"A whole Petra was there, a system of projecting prisms, pyramids, and pagoda towers, a variety of form that enabled you to see whatever your peculiar vanity might be; columns, porticoes, facades and pedestals. Twin lines of bluffs, a succession of buttresses all fretted and honey-combed, a double row of steeples slipped from perpendicularity, frowned at each other across the gorge. And the wondrous variety was yet more varied by the kaleidoscopic transformation caused by change of position: at every different point the same object bore a different aspect.

"Echo Canyon has but one fault: its sublimity will make all other similar features look tame.”

Back to the southeast, and unfortunately on private land, one finds the well-known trail landmark called Cache Cave. The cave was a popular camping spot on the emigrant trail, and, high up on the cave walls where livestock cannot rub, the names of many Mormon Pioneers can still be seen.

Information provided by Patrick Hearty, NPEA Utah, 2005.

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The Needles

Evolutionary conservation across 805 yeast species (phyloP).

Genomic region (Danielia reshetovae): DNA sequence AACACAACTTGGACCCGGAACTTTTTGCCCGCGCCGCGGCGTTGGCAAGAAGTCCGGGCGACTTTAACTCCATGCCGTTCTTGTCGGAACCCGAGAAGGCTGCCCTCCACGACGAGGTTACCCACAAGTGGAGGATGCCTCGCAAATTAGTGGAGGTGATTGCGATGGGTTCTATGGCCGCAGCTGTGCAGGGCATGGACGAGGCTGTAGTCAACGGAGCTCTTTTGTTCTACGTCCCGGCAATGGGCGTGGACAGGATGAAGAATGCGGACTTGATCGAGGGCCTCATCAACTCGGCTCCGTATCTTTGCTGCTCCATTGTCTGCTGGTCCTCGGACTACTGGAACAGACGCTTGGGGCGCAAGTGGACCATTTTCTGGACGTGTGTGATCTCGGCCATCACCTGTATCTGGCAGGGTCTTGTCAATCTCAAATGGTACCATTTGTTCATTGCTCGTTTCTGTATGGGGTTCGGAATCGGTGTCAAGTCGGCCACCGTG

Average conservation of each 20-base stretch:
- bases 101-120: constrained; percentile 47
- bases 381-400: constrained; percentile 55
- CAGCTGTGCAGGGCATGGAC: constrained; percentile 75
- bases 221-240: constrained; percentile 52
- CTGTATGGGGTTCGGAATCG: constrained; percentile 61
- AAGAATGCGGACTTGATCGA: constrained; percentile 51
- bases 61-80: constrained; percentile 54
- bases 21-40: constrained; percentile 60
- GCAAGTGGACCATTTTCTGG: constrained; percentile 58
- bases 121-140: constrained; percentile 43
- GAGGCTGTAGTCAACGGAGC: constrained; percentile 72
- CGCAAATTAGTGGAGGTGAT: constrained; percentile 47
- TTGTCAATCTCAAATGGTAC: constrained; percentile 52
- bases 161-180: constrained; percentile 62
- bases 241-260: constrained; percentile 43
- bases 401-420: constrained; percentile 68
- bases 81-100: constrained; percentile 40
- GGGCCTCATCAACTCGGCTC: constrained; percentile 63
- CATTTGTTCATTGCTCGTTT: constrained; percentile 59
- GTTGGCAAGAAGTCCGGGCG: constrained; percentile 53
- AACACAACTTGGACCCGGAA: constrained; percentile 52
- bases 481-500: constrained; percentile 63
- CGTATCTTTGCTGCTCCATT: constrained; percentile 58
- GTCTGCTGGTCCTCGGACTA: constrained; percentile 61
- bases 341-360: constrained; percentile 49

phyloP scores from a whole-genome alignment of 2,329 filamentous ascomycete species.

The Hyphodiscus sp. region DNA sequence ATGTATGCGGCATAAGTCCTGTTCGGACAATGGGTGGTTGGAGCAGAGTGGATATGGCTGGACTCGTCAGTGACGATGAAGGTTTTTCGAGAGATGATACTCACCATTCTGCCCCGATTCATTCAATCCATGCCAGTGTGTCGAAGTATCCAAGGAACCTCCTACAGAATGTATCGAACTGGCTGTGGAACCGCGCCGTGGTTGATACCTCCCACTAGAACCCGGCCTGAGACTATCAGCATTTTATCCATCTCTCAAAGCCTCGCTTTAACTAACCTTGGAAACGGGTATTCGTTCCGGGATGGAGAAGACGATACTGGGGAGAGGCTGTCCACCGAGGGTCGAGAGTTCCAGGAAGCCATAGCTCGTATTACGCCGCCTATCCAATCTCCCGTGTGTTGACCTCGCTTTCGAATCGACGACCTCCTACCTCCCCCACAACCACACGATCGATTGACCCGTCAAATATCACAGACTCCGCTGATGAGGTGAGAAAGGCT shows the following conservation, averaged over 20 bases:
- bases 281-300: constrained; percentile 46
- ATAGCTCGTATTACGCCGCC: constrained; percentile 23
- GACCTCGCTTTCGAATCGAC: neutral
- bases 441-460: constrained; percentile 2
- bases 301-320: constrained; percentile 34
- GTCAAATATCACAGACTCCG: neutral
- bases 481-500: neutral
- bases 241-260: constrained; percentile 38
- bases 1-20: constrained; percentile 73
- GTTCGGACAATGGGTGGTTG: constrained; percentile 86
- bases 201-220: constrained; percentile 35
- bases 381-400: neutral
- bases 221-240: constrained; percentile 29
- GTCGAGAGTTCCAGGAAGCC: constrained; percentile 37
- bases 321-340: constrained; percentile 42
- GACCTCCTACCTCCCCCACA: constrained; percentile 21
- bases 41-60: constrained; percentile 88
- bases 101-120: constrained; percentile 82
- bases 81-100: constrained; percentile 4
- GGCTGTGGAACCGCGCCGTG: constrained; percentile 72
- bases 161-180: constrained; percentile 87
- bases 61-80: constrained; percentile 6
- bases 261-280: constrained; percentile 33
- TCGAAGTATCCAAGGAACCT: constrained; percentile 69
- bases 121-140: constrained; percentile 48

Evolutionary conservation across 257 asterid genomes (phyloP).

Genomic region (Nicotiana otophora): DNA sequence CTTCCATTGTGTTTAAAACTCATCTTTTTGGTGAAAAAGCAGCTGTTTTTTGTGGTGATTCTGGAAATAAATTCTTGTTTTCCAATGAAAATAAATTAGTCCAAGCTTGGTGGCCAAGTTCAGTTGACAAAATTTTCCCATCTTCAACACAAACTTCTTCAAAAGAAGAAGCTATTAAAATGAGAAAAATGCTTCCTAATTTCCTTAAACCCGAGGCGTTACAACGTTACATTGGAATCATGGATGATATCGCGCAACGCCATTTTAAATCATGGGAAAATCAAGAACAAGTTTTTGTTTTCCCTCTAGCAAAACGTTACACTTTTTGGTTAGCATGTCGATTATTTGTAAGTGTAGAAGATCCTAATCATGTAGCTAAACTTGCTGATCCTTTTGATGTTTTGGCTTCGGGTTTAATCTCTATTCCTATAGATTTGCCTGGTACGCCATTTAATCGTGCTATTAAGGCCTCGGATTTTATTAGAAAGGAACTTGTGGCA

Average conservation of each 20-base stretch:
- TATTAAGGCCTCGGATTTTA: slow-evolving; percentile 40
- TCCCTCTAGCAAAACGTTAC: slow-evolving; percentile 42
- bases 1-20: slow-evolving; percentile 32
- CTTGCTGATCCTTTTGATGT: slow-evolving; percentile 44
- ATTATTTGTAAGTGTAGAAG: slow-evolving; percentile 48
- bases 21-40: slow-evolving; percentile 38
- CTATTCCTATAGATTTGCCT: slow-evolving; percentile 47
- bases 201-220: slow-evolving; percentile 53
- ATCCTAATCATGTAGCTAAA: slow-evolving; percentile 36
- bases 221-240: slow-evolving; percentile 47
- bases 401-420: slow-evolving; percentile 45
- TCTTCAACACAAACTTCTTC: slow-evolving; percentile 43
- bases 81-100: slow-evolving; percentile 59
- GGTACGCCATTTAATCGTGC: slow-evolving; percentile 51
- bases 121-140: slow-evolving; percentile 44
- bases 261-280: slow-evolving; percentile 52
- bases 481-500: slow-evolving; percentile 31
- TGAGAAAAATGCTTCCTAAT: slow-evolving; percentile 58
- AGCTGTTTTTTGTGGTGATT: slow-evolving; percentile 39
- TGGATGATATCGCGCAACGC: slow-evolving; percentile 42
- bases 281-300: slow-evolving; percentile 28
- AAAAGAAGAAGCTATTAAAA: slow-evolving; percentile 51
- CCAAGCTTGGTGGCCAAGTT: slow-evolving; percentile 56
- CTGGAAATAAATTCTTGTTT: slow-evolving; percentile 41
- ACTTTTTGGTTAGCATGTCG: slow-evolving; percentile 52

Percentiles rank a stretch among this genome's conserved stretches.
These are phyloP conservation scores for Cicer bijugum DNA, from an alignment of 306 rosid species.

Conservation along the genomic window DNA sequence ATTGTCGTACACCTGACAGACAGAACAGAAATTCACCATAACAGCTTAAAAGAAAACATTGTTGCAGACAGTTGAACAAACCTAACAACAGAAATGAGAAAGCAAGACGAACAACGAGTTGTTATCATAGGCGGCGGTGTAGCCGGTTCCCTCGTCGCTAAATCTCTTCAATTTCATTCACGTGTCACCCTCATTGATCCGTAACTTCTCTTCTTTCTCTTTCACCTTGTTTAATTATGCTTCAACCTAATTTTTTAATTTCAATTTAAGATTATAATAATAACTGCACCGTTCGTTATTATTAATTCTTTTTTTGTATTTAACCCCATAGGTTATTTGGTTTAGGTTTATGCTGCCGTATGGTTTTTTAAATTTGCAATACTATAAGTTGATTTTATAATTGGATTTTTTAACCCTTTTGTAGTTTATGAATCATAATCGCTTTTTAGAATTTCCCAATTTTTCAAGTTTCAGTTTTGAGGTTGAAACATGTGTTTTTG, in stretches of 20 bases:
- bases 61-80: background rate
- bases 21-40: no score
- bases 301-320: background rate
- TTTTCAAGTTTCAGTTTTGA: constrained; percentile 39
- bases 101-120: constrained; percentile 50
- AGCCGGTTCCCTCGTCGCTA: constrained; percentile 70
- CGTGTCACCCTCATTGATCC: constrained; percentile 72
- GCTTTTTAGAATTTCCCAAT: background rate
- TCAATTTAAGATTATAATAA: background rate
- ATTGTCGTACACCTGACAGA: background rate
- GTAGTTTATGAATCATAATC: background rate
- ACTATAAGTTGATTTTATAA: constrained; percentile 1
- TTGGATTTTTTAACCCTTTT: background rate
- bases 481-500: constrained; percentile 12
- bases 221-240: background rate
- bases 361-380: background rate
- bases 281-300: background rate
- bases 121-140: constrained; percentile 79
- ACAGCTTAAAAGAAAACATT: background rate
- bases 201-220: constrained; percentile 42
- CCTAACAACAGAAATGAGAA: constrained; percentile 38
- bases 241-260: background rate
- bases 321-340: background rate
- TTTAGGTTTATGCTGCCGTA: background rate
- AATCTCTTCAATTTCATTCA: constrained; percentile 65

The station at Needle Rocks, also known as The Needles, is just on the Utah side of the border with Wyoming. It lies on Yellow Creek, almost 10 miles south of the town of Evanston. Little is known of the station, as none of the contemporary writers left a description. The station is named for a rock formation described by British explorer Sir Richard Burton as “…a huge Stonehenge, a crown of broken and somewhat lanceolate perpendicular conglomerates or cemented pudding stones called not inappropriately Needle Rocks.”

Two stone foundations remain at the location of the station. The site is on private land.

Information provided by Patrick Hearty, NPEA Utah, 2005.